Ingvar nodded, staring up towards the holdfast. He seemed in his own world for a moment, but then, “Shall we?”
“Let’s.” Andros cast one more look down to Nightsbane, glistening red, and moved forward in step with the Northman.
Ingvar exchanged a few more words and signals of instructions with his Ghosts, and their entourage closed in around the keep. As they approached Andros could see that there was a flame flickering in one of the only windows. He cast one more look towards the Master at Arms and nodded. They slowly approached the door, Ghosts at their backs. Ingvar reached out, grasped the latch, and pushed it open.
Sitting inside the small home at a roughly hewn table, drinking from a pewter cup, was a man that both Ingvar and Andros recognized immediately.
It was Qyl.
Ingvar slumped gently against the door frame, “I was really hoping you were just an ass and not a traitor Qyl,” he sighed heavily, “Why?”
An ugly scowl replaced whatever estranged expression the man had on his face when they entered, “Why? Because of you. Because of those like you. Because of the loss of spirit all of Redgate suffered when our true lord passed. Lord Nygel and his sons – taken from us. Leaving us what?You?,” His scowl darkened as he spat. “Or the boy there? Perhaps the old woman? These damn Dornish customs will be the end of us all. Soon the Orphans will scatter about the Red Mountains like the cockroaches they truly are, then who will stand to oppose it? Someone must. And more importantly, someone must remember the vengeance that is ours by right. We will do this thing. You will fail. Your Northern savage ways, the womanly weakness of the old spectre of a Lady. All of you. Oakdown will transform to become what it’s people need… or a new family will take it’s place.”
He’d half-risen from his chair, knuckles white from the grip on the cup, when he began coughing loudly and deeply. His whole body began to convulse as his eyes bulged from their sockets, knocking the cup over on the table, a thick, dark, red wine spreading slowly across the table, dripping onto the floor.
Andros, repulsed, cursed under his breath, “Seven hells…”
His face turned from a shade of deep red to a purple, convulsing violently, and then falling to the floor. Silence filled the room once again.
Ingvar nodded tiredly at the old refrain, “You Andals all sing the same song. And all I hear is ’I’m a whiney bastard’” He watched impassively as the life drained out of the man, “Good riddance.”
Andros’s brow furrowed heavily. “Aye. Good riddance, but what have we gained, Ingvar?”
“Lord Andros, I suggest we give the place a going over then strip the enemy of usable gear, recover our dead and go home. There were no men here, only children throwing a tantrum.”
After just a moment of looking, the two saw, in the center of the room, with an empty satchel across it, a wooden chest. They both approached it, but found that it was locked tight with a cast iron lock. They both attempted to open the chest, pulling and turning the lock, but unsurprisingly that bore no fruit.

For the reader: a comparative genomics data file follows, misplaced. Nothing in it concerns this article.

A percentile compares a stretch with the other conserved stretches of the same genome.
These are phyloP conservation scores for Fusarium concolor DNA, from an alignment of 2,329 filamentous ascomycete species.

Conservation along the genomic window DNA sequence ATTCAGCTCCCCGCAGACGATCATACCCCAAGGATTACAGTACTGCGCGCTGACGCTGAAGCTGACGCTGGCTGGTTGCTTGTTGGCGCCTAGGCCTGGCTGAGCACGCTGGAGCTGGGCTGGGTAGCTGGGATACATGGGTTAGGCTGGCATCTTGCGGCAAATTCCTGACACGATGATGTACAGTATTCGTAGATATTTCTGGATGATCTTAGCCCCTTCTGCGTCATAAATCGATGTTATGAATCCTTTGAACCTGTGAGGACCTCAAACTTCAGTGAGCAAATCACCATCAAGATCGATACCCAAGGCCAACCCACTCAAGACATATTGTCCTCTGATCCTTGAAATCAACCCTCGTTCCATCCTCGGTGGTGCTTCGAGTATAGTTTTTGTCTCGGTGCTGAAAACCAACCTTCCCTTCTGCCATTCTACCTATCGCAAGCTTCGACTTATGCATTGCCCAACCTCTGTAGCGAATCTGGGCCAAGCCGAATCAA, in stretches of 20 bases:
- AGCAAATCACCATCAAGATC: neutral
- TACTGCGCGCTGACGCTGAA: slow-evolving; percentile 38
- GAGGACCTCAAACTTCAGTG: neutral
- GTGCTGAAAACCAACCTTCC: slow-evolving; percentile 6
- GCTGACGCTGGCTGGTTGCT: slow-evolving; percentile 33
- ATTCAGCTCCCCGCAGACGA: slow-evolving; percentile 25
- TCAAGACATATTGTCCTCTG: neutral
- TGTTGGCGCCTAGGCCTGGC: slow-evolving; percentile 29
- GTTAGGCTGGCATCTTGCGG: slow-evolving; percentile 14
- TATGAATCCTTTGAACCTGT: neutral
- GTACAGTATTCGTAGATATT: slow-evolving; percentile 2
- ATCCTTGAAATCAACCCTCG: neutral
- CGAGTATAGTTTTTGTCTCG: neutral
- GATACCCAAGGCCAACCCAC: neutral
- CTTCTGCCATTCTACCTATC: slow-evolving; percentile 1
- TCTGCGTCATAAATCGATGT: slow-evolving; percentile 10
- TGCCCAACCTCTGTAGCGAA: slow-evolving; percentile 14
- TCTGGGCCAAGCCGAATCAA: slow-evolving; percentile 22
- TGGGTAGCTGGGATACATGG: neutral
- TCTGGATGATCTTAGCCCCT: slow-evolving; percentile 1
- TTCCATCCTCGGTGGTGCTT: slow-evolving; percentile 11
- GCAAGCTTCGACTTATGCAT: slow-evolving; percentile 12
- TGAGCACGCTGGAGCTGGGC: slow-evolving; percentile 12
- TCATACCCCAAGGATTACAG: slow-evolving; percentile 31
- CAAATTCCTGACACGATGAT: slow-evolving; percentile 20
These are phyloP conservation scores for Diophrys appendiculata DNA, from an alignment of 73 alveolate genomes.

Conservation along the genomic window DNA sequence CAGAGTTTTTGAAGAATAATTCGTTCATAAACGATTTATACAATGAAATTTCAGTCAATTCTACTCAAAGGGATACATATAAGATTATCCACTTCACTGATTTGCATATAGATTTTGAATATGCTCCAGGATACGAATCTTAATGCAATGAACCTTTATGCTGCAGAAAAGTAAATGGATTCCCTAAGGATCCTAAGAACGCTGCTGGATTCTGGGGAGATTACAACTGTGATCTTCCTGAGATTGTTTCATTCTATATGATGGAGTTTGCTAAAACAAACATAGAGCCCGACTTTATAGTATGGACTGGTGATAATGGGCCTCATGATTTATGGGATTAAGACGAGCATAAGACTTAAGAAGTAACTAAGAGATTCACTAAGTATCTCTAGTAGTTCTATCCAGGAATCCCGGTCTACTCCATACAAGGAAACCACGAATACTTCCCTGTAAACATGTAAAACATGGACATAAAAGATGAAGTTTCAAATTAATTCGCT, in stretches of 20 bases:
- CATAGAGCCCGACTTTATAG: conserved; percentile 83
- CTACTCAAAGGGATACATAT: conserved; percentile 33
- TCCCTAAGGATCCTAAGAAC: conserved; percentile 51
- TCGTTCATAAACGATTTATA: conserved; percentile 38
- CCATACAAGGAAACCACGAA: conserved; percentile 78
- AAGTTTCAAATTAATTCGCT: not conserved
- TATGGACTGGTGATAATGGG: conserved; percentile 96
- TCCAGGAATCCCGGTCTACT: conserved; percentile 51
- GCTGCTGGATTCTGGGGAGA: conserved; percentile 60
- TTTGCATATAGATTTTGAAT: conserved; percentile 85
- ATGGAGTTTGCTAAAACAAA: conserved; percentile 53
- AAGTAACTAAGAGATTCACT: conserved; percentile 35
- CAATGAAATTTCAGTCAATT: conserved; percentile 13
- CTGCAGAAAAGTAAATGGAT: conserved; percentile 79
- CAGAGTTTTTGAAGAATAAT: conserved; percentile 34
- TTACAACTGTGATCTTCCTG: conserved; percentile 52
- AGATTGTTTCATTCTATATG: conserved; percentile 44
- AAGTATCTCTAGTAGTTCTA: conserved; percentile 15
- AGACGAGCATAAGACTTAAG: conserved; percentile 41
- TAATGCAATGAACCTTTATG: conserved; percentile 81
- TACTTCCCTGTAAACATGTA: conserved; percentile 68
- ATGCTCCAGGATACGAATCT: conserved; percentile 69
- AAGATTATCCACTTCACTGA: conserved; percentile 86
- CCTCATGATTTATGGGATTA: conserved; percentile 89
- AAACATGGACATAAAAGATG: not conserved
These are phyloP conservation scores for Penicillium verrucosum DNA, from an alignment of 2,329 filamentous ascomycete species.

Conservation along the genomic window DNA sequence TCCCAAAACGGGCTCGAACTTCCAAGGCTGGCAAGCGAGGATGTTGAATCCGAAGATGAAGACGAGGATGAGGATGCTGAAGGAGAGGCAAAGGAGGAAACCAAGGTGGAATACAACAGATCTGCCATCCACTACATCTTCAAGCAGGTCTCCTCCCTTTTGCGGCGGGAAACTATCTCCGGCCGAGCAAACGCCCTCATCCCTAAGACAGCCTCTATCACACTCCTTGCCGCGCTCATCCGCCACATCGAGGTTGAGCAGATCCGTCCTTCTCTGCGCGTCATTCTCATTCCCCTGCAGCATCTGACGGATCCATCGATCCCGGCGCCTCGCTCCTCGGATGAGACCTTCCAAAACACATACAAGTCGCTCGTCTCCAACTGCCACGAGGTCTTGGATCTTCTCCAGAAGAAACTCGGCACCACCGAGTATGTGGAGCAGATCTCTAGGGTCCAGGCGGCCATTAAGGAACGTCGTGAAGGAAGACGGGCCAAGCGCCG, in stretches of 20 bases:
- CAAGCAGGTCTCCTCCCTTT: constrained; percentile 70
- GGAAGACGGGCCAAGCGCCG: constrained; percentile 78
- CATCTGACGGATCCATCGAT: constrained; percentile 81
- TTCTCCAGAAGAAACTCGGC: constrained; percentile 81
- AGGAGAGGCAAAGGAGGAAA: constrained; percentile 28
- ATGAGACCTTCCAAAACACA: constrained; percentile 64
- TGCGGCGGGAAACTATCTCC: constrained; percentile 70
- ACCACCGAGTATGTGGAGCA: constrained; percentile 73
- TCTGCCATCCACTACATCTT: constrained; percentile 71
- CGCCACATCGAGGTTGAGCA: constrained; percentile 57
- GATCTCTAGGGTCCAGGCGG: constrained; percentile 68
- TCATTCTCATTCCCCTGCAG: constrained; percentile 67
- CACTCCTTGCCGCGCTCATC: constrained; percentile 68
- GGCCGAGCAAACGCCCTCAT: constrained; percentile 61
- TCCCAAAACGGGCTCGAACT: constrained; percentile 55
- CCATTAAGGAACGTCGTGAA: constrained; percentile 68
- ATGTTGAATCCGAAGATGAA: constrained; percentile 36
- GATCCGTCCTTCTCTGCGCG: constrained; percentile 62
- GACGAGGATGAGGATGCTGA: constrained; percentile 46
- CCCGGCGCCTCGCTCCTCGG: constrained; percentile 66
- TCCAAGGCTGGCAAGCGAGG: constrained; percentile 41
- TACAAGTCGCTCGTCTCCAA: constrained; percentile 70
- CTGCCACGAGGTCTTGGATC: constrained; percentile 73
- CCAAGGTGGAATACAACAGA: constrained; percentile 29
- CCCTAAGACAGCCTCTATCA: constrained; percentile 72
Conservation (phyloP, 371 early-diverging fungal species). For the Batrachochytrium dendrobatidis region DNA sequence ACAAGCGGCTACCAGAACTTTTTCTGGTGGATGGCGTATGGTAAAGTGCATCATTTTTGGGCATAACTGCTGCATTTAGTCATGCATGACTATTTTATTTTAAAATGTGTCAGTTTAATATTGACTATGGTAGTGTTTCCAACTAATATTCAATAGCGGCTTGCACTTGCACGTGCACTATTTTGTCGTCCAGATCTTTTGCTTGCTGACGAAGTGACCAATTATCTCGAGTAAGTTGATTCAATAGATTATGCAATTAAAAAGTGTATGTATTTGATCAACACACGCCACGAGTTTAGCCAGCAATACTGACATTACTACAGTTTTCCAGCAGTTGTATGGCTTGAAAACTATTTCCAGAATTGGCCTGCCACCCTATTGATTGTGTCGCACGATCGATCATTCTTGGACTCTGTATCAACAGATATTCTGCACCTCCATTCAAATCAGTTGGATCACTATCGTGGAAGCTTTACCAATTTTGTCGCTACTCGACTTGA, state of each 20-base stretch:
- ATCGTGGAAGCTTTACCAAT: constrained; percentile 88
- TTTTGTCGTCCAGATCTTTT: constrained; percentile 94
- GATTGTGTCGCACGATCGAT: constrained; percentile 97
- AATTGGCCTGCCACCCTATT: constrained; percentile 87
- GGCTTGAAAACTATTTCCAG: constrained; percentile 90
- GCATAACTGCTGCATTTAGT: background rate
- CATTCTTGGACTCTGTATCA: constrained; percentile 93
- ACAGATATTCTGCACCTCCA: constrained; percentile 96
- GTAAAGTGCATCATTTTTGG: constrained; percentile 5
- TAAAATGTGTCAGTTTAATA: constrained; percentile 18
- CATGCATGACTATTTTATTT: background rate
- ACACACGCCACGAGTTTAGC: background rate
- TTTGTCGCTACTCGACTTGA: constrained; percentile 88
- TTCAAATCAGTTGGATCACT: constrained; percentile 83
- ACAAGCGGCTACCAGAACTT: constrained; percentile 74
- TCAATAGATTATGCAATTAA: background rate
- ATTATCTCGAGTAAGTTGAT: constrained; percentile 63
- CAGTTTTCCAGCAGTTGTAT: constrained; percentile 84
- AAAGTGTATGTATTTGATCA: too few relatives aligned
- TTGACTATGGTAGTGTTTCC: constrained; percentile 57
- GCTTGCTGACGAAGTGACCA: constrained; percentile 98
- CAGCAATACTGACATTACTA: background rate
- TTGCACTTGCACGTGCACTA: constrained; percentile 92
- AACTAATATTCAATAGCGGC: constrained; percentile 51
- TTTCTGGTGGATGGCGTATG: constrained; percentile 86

Ingvar looked around. “Does anyone have an ax or something we can use as a pry bar? Or I suppose we can lug it back and let the blacksmith open it.”
“Aye. That may be our only option at this point,” Andros said as he stepped forward to lift one side of the chest. He was taken aback when he discovered that the chest was remarkably light… Almost as if it were empty. In response to this, he raised a questioning eyebrow in Ingvar’s direction.
Ingvar grinned slightly and motioned with his chin towards Nightsbane, “You could use that fancy pig sticker and slice it open. She’s a blade without equal here."
Andros let out a bark of a laugh, “Not likely, Northman. This blade is no lockpick.”
“True. Well it’s light enough to carry and we’ve no lack of volunteers,” Ingvar said.
“I say we take it back, we can go over it’s contents in the safety of the keep. I can’t help but feeling at least a little exposed out here,” Andros said, casting another suspicious glance around the room.
Ingvar nodded, “Agreed." He then raised his voice, “Strip the dead of gear, if any live let us know. Rig a sling to bring our dead home for proper burial."
As the Ghosts began milling about, Andros bent over to finally cleanse Nightsbane of traitor’s blood. He ripped off a spare bit of cloth from Qyl’s hauberk and used it to return the blade to its former shine. And at long last, Andros returned the blade to its sheath.
It didn’t take long for the Ghosts to round up any useful gear and their dead. They were lucky. They lost very few on this mission. More than Dromme could say for his forces.
The trip back was quiet, as all involved had a lot on their mind. For Andros though, there was one thing troubling him above all the others. They’d unearthed that the commander of the Redlanders had indeed thrown his lot in with Dromme, turning against the house. But still the former Master-at-Arms was at large. This troubled Andros more than anything else he’d seen up to this point, as Dromme was the one behind all of this.
One thing was for certain, though. Andros swore a silent oath to himself as they climbed the hill that at least revealed Redgate, the sun heralding them home from behind. He swore that if they ever found that man, if ever they brought him back to Redgate to answer for his crimes… He would be the one to look into his eyes and ask him why. And then he would swing the sword.